“And my wife and I received a text from my daughter in law. She said get in the bathroom and put pots on your head. Well, the bathroom wasn’t a great idea because it’s an exterior wall. But we went in the hallway, which is a small, confined area here. And we did put big cooking pots over our head. Saved our lives. The ceiling crashed in on us.”
The tornado ripped the roof off Molinari’s house.
“And we were trapped in there,” Molinari said. “We couldn’t get out even though we were OK. Our neighbor across the street here, he came screaming over, ‘Is anybody in there? Is anybody in there?’ We said, ‘Yeah. We can’t get out.’ He dug us out.”
Molinari said he and his wife then rode out the storm at the neighbor’s house.
“Him and his wife, his daughter and his dog and us, we all hunkered down in there," Molinari said.
Molinari said another neighbor he didn’t know helped in their rescue.
Molinari said he had reason to be positive despite the disaster.
“We have a very strong faith," Molinari said. "We’re Jehovah’s Witnesses. Our God Jehovah takes care of us. We believe he helped to protect us. He’ll also help us recover from all this.”
On the same street as Greg Molinari, Taylor Grantham was home with her husband and children on Sunday when the tornado arrived.
“There were definitely sirens,” Grantham said. “We had a warning but we didn’t really take it seriously until my husband seen it, right before it hit us. And he slammed the door.
“He said, ‘It’s here,’ and he grabbed a mattress and covered us and we just were in the hallway and we stayed under the mattress until it was over.”
Grantham said they had holes in the roof and a wall on the back of the house caved in. Overall, she said her house sustained less damage than many in the neighborhood.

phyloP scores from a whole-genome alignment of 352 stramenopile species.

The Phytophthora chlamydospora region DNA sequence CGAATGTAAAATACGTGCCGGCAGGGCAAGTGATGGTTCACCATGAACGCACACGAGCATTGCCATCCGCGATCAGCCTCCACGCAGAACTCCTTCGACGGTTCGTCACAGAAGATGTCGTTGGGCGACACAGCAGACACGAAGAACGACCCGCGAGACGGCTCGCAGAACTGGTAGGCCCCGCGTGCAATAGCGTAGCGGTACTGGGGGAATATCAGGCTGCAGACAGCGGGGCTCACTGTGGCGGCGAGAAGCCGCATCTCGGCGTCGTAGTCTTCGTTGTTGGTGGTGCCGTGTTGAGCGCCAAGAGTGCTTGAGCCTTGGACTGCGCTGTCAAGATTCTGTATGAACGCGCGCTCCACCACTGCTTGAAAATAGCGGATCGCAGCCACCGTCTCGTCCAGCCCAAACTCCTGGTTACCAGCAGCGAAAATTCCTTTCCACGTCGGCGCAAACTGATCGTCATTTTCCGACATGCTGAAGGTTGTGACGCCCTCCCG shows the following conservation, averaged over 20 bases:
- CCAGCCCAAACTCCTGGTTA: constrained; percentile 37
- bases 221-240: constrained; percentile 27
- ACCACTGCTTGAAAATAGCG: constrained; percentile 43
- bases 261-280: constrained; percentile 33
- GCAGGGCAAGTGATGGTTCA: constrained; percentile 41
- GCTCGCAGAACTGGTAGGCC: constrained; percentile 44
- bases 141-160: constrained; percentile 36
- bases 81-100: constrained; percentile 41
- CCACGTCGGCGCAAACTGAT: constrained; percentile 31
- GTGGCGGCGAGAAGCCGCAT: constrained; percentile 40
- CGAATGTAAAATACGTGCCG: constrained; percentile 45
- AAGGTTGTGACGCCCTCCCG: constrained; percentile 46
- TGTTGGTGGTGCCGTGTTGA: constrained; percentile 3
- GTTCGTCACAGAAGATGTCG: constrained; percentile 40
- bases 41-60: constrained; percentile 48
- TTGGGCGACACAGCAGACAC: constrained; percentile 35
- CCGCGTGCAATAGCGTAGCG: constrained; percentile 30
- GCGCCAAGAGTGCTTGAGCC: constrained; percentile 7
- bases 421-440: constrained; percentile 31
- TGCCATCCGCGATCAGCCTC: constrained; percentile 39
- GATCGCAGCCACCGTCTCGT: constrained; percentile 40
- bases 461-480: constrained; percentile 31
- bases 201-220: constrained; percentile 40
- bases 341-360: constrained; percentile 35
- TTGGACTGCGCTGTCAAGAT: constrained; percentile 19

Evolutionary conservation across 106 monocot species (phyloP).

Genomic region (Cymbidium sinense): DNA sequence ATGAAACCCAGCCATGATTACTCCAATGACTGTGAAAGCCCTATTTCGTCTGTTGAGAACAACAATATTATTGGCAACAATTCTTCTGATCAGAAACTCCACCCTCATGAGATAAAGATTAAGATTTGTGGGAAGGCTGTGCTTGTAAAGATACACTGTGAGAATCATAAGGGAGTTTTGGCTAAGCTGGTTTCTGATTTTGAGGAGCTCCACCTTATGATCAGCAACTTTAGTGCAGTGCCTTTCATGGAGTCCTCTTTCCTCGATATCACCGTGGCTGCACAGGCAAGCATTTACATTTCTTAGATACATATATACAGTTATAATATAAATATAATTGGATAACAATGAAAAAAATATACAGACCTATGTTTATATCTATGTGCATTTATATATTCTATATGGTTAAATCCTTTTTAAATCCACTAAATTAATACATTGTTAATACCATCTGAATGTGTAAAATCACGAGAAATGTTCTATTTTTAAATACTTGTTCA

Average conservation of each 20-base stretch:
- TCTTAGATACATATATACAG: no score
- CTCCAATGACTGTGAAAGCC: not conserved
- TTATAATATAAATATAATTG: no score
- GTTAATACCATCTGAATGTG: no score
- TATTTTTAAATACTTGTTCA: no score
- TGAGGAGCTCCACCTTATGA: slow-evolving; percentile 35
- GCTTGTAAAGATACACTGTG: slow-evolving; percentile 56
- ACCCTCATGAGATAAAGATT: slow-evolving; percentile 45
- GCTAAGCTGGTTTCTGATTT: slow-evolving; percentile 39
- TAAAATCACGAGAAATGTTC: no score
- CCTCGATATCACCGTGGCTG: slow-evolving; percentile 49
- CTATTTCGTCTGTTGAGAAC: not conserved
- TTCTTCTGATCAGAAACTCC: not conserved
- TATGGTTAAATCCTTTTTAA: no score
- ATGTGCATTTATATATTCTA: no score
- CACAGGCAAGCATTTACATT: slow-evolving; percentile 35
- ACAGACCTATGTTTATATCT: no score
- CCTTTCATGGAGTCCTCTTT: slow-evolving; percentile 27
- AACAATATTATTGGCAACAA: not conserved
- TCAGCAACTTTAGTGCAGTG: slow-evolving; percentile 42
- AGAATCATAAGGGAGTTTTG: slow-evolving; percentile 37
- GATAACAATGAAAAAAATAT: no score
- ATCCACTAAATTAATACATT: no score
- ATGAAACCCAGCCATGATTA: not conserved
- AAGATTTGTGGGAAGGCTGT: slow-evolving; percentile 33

“We were just praying that our house wasn’t going to get ripped open. And we came out and started checking on all our neighbors and saw that their houses were gone,” Grantham said.
She said her husband and several other men from the neighborhood helped lift a fallen roof off a woman.
“It took five men to lift the roof up to get her out,” Grantham said. “She was injured but she was OK. She was able to crawl out and walk on her own.”
On U.S. 280 in Smiths Station, David McBride stood by the wreckage of his business, the Wild Buck Saloon. What’s left of the bar is in the tornado’s clearly marked path and close to the crumpled remains of a cell phone tower that had to be cleared from the four-lane highway.
McBride said he arrived at his bar Sunday afternoon to do a favor for a customer.
“I pulled up in here in my truck and I seen all the stuff swirling in the air,” McBride said. “So I took off around that pole and got in front of that store just about the time everything started blowing apart.”
McBride thought he was safely ahead of the storm.
“Somebody told there was one coming but it was 45 miles from here or 45 minutes,” McBride said. “So I was coming over here to get a friend’s wife’s purse that she left the night before and meeting him over here. And then when I pulled up in here and seen all that, got in front of that store over there and watched everything blow to pieces.
“And I would have been in that building if it had been four more minutes, further that way, I would have been inside that building.”
Asked what he saw and heard, McBride said, “I heard a train coming and I seen that tower fall and as I got to the edge of that store wall there I seen the roof blow off my bar and then a couple of seconds later the store just exploded.”
McBride said he wasn’t aware of anyone being hurt in the immediate vicinity of where he was. He said he has owned the bar for about six years and said he did not know what his plans for it were.
Smiths Station Mayor Fred Copeland said there were two injuries in the city but no fatalities.
“This storm was devastating,” Copeland said. "The one thing I can say is whether you live in Texas, whether you live in Arkansas or wherever, if you hear a siren, take heed. Yesterday it come up so quick that we were not able to really realize what was going on.
“It is devastating to our city. We will rebuild. Beauregard will rebuild. But our hearts in Smith Station are with our neighbors in Beauregard.”
The Lee County Emergency Management Agency is accepting information from people with missing family members and friends.